3. Do you think W Yorks police abandoned me to find my own redress?
Answers No, No and Yes, on a postcard please, to:
Sir Norman Bettison
Gold Pension House,
Taking it Easy Street,
Wakefield, W Yorks.
"I will obtain your details from the uniformed timewasters"
I'll bet they won't give it to you. The offenders may well be below the age of criminal responsibility, and even if not, it would doubtless come under the data protection act...
I'll bet they won't give it to you.
Yes, I did raise my eyebrows at that. But the man said he would - surely a State spindoctor would not mislead us??
people will simply cease bothering the police and just go to the local hard-man
Not a good idea. Then they release the offender and jail the vigilantes.
Julia, a thought just occurred to me about the title of this post and that you and the car dealer can't understand the legal system. Do you think that's come about by accident or design ;-)
"But if the criminal justice system is going to make wild claims about providing restorative justice wouldn't doing something like fining vandals the value of the damage they cause be better?"
Possibly. But you run up against two problems:
a) judges are reluctant to fine people who 'haven't got any money', and
b) if you don't pay up, there seems to be few consequences.
"Hmm. Not their parents?"
It might mean state care or foster care, but it might also mean 'parents in the nick, living with relatives'...
"Just to help your blood pressure..."
"All that'll happen here if this sort of bollocks continues is that people will simply cease bothering the police and just go to the local hard-man instead..."
That's the danger, true enough.
"If THAT is the aim, then bring back hanging. They do not re-offend after THAT either."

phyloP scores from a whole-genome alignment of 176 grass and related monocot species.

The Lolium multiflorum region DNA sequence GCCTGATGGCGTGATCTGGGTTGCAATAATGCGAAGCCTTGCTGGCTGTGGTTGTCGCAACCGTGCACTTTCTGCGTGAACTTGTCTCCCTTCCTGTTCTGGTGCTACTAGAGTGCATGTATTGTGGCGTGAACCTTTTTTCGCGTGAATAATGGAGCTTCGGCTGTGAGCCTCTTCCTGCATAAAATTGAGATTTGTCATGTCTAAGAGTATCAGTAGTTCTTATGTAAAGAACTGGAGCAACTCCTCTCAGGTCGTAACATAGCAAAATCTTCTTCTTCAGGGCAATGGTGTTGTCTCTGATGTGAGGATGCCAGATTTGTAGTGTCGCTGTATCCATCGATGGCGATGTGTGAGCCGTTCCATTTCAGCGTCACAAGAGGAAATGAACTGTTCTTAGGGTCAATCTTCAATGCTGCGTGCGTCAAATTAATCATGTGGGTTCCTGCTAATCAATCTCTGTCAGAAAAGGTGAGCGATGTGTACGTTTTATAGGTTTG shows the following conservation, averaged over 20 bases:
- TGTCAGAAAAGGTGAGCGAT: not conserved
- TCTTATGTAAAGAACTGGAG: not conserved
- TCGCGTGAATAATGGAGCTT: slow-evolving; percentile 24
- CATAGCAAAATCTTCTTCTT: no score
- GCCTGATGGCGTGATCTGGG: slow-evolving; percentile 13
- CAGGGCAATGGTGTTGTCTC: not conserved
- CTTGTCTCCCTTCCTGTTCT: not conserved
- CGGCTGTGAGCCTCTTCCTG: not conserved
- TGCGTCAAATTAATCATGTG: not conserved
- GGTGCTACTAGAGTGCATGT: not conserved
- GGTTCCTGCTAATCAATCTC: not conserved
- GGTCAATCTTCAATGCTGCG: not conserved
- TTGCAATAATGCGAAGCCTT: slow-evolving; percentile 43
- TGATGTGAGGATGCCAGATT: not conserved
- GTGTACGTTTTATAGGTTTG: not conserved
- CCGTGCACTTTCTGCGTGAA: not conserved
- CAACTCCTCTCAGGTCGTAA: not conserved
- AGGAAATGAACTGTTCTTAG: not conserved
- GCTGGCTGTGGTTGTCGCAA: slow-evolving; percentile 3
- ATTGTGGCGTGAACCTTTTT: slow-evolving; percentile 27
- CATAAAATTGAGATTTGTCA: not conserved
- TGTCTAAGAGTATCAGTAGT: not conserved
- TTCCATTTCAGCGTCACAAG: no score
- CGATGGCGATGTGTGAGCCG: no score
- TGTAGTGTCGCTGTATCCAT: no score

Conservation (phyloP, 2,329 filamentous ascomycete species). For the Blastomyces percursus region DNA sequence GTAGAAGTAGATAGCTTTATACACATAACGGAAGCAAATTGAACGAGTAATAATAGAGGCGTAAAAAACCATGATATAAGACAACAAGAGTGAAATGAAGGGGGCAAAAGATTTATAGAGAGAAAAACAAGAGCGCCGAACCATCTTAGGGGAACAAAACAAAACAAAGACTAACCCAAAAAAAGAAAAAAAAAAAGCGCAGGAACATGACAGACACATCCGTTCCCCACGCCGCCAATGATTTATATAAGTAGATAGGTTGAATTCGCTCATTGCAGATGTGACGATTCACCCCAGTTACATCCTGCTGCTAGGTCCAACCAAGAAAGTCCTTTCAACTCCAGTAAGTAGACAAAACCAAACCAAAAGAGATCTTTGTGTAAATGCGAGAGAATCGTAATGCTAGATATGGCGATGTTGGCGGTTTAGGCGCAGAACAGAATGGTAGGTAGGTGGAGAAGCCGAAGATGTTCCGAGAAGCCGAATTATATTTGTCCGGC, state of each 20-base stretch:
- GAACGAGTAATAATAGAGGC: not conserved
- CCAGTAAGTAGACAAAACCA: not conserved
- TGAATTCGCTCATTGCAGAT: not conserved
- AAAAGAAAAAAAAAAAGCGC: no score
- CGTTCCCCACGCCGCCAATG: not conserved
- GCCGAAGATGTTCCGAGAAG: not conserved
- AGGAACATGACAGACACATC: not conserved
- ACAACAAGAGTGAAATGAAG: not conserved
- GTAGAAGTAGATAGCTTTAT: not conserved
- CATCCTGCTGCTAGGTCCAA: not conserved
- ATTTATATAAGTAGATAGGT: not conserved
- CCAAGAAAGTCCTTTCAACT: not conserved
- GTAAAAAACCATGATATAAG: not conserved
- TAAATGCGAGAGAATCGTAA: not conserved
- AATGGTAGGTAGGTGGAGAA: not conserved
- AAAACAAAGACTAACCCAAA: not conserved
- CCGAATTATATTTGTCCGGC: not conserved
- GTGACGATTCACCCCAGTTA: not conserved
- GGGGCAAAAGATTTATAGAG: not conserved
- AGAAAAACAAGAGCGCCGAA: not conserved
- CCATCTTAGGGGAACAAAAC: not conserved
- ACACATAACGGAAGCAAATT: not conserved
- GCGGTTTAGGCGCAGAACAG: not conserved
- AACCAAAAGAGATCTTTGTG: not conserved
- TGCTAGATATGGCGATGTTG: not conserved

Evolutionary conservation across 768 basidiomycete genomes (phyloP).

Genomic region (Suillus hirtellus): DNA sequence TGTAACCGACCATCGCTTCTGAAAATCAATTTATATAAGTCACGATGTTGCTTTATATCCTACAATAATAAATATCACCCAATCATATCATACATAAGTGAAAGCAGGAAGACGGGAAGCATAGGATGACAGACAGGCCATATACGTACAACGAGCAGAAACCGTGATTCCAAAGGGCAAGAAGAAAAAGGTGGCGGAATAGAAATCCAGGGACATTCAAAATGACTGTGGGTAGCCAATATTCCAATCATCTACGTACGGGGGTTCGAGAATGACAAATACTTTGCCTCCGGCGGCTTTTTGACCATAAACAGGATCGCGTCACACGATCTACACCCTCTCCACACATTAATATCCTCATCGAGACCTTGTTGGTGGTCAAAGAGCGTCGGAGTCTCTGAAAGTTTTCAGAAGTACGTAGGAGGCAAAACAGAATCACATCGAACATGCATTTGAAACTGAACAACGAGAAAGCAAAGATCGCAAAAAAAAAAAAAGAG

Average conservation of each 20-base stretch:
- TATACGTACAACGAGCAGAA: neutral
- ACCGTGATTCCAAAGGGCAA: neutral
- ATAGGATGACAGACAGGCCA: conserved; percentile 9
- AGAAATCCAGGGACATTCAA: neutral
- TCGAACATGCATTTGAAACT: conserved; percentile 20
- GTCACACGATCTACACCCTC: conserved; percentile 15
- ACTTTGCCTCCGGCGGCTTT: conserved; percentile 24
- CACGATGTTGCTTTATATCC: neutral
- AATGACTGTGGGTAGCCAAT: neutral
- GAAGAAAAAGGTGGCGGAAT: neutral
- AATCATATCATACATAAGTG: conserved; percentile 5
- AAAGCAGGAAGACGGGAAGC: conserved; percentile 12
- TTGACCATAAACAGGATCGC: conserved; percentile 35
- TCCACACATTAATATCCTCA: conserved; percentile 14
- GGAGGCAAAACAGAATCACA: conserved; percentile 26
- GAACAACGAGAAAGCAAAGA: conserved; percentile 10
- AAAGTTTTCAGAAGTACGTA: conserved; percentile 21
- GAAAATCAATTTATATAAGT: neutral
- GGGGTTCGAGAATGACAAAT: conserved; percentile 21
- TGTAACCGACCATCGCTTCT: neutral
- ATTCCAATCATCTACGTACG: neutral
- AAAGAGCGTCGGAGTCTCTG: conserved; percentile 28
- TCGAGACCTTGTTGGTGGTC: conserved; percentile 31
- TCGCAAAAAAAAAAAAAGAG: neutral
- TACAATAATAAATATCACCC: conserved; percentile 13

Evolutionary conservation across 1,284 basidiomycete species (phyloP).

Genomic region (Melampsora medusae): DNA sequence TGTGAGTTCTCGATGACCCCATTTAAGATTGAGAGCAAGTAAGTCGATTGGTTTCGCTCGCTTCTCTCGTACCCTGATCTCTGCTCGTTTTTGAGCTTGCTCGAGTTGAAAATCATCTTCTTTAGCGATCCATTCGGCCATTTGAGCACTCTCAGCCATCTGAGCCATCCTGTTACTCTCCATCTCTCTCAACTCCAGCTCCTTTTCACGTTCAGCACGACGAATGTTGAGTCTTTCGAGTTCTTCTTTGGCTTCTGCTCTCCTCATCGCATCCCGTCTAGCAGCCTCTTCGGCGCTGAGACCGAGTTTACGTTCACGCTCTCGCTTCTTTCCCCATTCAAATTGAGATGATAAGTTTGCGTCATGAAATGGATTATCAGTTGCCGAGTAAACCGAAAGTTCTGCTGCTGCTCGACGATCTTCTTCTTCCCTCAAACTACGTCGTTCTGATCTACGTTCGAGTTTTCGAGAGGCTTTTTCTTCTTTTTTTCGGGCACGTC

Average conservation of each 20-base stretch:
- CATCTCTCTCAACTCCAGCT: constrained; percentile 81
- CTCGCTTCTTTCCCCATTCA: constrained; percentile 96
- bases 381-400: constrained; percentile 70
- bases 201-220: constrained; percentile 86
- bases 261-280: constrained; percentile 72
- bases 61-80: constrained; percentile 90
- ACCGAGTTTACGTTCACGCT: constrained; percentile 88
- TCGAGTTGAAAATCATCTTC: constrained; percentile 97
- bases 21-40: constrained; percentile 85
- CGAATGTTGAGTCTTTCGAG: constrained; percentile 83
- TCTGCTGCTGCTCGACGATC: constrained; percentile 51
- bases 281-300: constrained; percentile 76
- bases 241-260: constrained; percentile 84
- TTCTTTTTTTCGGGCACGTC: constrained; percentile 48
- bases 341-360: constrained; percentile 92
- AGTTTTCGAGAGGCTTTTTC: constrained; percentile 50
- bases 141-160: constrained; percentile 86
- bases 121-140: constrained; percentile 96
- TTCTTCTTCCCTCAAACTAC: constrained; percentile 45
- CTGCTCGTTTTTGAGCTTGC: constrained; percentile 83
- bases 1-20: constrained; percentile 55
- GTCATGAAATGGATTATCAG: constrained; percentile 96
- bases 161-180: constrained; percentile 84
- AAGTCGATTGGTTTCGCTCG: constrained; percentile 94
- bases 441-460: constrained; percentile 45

"An almost identical experience suggests this criminality is now part of our culture."
And the more this happens, and the more word gets around, the greater the chances of people finding their own justice.
"...a thought just occurred to me about the title of this post and that you and the car dealer can't understand the legal system. Do you think that's come about by accident or design..."
I think 'design' is giving them too much credit!
A criminal record prevents that, does it? Once a crim, always a crim?
Let's say it makes it a damn sight harder shall we?
Once upon a time we had the Rehabilation Of Offenders Act - whereby after a certain period of time (dependent on the offence) someone convicted of an offence no longer needed to declare it, which meant they could start "with a clean sheet".
The RoOA is still there, except NOW we also have the CRB and ECRB system - so even if someone "spends" a conviction under the RoOA, if an employer pulls a CRB/ECRB on them, it still shows up - and remains on file till their 100th birthday.
Ergo, the RoOA is rendered effectively null and void unless a job can be found NOT requiring any disclosure - and more and more companies are seeking them - not just those who may be government security agencies or posts working with vulnerable persons.